• The private schools also contribute to the demographic disparity of the specialized schools in unexpected ways.  Catholic schools, which enroll large numbers of Black and Latino students, have declined significantly over the past 10 years and are sending the specialized schools fewer students.  Beginning 20 years ago, the independent private schools are actively recruiting Black and Latino 5th graders with demonstrated potential and preparing them for admission in the 9th grade at one of their schools.  Were this not the case, the number of Black and Latino students attending the specialized schools may be double what it is today.

The bill would eliminate the SHSAT and replace it with multiple subjective criteria and have many significant unintended consequences.  The bill:

  • Calls for the elimination of the SHSAT and the use of multiple measures including grades and state test scores.

  • Guaranteed admission to the top 3% and by 2021 to the top 7% of each middle school.  To receive guaranteed admission, the student must also be in the top 25% of the City.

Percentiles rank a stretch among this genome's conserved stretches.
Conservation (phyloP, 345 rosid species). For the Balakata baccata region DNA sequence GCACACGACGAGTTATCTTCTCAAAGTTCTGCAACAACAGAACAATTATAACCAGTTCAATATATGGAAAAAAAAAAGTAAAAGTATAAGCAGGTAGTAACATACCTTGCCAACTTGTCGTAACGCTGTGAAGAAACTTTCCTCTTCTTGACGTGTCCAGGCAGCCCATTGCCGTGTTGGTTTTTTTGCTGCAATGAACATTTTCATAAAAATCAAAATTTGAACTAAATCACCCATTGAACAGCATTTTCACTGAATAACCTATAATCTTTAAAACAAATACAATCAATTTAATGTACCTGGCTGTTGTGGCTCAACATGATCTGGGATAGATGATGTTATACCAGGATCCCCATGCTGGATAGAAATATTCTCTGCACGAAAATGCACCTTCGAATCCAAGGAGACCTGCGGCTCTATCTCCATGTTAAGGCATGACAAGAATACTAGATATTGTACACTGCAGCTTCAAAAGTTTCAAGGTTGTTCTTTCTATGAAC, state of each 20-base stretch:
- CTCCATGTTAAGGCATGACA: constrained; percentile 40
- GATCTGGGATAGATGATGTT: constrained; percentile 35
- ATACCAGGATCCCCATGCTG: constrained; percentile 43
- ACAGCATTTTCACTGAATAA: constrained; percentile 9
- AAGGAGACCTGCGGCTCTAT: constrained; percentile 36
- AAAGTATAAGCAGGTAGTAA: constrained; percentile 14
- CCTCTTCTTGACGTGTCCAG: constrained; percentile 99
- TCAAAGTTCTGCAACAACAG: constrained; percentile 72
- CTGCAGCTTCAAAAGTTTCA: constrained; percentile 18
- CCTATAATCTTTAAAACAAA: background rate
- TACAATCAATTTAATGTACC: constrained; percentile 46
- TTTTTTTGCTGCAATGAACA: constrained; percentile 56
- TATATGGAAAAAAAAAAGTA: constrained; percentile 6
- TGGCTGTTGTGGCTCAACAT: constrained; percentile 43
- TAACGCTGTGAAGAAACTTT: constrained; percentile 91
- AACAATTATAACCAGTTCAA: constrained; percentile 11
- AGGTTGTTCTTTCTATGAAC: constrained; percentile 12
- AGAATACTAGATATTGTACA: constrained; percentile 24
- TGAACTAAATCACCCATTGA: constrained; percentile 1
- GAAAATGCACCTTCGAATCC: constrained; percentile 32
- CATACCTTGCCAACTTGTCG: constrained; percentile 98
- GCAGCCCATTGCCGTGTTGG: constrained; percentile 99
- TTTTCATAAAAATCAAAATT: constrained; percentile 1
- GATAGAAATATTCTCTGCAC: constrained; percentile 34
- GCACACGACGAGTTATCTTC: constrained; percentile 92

• Religious and private schools are not included in the pool of guaranteed admission but could register to back-fill any seats left open.

Consequences of the Bill

  • Most multiple measures are subjective and can be easily manipulated.  Ranking may be open to unfair improper manipulation.

  • Chancellor authorized to assign different weights to different measures which will only fuel uncertainty and contribute to a lack of transparency.

  • State tests are at the center of the Opt-Out of Tests movement and scoring frequently changes from one year to the next.  Participation is voluntary, but bill would make it mandatory to take the state assessment tests if one desires admission to a specialize school.